Pinpointing the underlying cause of subtle neurologic signs, abnormal head positions, and obscure lamenesses frequently requires the use of advanced imaging techniques. One such procedure is myelography, which involves injecting a dye into the cerebrospinal fluid within the spinal cord and performing radiography (X rays) to identify cord lesions that might explain the horse’s clinical signs.

Equine veterinarians from Sweden and the United States have taken the traditional myelogram a step further, showing that imaging horses’ necks with computed tomography (CT)—a technology that historically has had limited use in horses–instead of radiography is both possible and beneficial, even in large horses.

Mads Kristoffersen, DVM, CertES (Orth), Dipl. ECVS, of the Evidensia Equine Hospital, in Helsingborg, Sweden, presented a study on the procedure at the 2016 American Association of Equine Practitioners Convention, held Dec. 3-7 in Orlando, Florida.

Veterinary use of CT has escalated over the past few years, but equine practitioners have been limited in their use of the technology because many conventional CT units cannot accommodate horses’ large bodies. Even their extremities are sometimes too big to fit in the unit.

However, a custom-designed equine CT table and a commercial Big Bore scanner make imaging neck lesions in horses a very real possibility, said Kristoffersen.

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Kristoffersen shared data from his study of CT examination results from 91 horses, including 72 that had CT myelograms rather than traditional myelograms. Here are key points he described:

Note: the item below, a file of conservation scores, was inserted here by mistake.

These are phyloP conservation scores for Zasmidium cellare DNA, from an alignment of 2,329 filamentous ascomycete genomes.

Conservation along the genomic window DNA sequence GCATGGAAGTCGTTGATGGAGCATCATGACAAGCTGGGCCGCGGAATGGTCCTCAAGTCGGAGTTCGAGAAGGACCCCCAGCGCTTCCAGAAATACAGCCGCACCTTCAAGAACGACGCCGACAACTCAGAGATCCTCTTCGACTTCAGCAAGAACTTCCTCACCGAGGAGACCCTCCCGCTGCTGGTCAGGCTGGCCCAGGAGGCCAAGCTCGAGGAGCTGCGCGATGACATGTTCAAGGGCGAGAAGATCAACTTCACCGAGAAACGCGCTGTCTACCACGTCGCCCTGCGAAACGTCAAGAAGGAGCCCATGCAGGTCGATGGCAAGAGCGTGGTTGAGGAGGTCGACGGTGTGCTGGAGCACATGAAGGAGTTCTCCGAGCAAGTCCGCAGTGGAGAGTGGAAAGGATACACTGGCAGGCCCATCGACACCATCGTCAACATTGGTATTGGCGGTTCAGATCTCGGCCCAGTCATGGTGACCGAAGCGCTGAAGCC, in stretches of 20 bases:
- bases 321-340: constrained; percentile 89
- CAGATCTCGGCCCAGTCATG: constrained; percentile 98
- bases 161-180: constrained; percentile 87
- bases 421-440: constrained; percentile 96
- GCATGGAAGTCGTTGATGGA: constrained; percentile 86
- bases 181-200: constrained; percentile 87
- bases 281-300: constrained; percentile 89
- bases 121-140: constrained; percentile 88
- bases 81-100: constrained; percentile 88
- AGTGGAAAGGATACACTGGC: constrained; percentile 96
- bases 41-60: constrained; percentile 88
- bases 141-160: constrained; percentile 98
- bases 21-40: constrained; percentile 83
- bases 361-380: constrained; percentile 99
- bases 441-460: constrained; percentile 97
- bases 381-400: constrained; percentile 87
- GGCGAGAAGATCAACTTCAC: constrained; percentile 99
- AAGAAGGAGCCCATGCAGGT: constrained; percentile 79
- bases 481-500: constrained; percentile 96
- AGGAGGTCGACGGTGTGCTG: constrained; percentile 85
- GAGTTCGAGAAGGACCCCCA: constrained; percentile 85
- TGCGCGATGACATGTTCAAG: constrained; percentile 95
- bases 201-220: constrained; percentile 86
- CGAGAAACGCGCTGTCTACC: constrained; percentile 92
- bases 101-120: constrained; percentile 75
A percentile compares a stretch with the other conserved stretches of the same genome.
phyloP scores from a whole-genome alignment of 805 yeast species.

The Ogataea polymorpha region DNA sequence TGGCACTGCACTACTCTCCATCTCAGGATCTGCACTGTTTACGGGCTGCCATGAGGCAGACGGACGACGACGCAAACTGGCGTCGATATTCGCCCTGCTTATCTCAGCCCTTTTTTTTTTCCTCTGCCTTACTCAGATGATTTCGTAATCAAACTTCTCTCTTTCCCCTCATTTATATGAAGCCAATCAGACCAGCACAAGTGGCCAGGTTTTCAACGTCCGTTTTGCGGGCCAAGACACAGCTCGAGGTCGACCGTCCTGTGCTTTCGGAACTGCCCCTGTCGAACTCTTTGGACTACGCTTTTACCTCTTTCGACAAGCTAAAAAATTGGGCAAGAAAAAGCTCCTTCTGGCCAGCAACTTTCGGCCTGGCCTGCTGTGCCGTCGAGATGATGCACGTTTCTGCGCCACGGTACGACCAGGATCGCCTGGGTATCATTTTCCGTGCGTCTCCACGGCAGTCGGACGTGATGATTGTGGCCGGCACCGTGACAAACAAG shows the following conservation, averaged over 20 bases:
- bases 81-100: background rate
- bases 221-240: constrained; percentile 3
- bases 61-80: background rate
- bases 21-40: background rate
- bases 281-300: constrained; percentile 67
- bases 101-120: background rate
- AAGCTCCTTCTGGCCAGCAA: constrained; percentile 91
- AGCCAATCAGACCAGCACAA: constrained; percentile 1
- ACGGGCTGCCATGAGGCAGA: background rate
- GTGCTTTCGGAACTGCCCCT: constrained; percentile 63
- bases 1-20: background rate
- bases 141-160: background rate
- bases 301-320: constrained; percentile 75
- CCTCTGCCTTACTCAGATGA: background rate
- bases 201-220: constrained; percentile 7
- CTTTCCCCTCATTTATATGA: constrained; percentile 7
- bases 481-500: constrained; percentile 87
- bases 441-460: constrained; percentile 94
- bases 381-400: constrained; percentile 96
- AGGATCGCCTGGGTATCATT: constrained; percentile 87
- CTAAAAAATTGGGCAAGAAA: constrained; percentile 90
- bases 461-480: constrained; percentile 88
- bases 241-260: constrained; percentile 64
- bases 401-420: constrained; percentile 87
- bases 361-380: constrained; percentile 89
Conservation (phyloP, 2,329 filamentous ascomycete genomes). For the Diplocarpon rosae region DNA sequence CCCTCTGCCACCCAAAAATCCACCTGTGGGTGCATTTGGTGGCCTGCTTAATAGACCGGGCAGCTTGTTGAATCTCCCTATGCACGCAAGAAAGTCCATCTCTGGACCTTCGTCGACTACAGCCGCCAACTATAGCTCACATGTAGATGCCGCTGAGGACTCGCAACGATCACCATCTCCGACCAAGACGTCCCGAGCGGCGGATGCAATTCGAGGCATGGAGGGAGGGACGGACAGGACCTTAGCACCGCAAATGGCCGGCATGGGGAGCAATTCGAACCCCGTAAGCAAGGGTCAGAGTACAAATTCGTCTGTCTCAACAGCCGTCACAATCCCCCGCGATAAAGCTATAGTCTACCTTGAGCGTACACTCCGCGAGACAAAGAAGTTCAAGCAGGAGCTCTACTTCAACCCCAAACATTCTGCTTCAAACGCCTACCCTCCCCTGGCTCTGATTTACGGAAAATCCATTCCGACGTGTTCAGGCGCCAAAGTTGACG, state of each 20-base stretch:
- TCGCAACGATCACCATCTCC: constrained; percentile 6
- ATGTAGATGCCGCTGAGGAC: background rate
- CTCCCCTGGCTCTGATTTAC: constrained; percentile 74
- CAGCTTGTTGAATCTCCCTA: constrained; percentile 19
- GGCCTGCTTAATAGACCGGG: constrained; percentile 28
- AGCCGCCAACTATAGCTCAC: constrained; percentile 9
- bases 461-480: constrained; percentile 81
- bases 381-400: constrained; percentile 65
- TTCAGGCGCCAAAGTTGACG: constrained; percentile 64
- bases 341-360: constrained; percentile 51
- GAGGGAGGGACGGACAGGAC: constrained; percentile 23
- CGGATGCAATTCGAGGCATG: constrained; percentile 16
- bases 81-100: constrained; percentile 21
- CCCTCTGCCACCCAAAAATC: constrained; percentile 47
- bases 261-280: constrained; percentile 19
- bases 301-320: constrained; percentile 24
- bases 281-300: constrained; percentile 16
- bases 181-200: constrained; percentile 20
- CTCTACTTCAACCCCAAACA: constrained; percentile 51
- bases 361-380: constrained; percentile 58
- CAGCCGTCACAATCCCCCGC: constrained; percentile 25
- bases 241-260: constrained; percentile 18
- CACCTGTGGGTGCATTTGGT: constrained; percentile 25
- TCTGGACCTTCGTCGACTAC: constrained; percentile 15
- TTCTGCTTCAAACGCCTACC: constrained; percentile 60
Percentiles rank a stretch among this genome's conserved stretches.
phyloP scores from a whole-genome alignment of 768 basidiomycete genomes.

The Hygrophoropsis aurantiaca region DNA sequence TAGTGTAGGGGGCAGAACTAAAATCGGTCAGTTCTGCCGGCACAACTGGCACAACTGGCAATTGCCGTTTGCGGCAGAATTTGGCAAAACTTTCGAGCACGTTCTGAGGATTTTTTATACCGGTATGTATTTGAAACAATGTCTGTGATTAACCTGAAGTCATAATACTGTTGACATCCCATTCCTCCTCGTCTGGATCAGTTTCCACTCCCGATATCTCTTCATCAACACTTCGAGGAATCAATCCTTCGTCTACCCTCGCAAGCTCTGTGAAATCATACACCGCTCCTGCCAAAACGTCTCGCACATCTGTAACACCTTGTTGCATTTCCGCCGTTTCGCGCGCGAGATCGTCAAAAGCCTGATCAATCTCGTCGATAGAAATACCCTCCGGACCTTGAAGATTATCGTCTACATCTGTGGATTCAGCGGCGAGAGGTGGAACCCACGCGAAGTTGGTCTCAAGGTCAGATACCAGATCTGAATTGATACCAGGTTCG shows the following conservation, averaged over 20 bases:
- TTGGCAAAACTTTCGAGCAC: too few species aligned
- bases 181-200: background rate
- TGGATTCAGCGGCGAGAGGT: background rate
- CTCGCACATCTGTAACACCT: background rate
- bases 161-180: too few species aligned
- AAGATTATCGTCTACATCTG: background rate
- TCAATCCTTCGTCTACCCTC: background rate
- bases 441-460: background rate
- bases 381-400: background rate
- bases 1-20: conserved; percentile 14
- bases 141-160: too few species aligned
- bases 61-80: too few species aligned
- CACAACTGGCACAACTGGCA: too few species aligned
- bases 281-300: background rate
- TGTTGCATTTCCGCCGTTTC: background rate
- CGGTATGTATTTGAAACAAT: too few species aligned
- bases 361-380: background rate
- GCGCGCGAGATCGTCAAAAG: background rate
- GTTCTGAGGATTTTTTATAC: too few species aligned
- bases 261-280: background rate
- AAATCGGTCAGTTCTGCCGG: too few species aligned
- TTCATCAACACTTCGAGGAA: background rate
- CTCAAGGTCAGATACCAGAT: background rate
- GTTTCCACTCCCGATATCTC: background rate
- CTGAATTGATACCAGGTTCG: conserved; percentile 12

• CT can be successfully performed in large adult horses, including Warmbloods weighing up to 714 kilograms (1,574 pounds);
  • Even the uppermost areas of the vertebrae in the thoracic (chest) area can be imaged via the CT used in the study;
  • Common diagnoses included osteoarthritis of the joints between individual vertebrae (articular processes), soft tissue lesions (such as hematomas, degenerated cervical discs, and joint distension), vertebral bone fragments and fractures, and spinal cord impingement and compression (wobbler syndrome); and
  • Images were obtained in approximately one hour, and there were no complications following any procedure.

“More than half of the described lesions occurred quite low in the neck region, behind the fifth vertebrae, which is a large anatomic region to image,” he said.

While acknowledging that further studies need to be conducted in this field, Kristoffersen said, “CT can be performed in large adult horses and has great potential to not only diagnose cervical lesions but also guide treatment options.”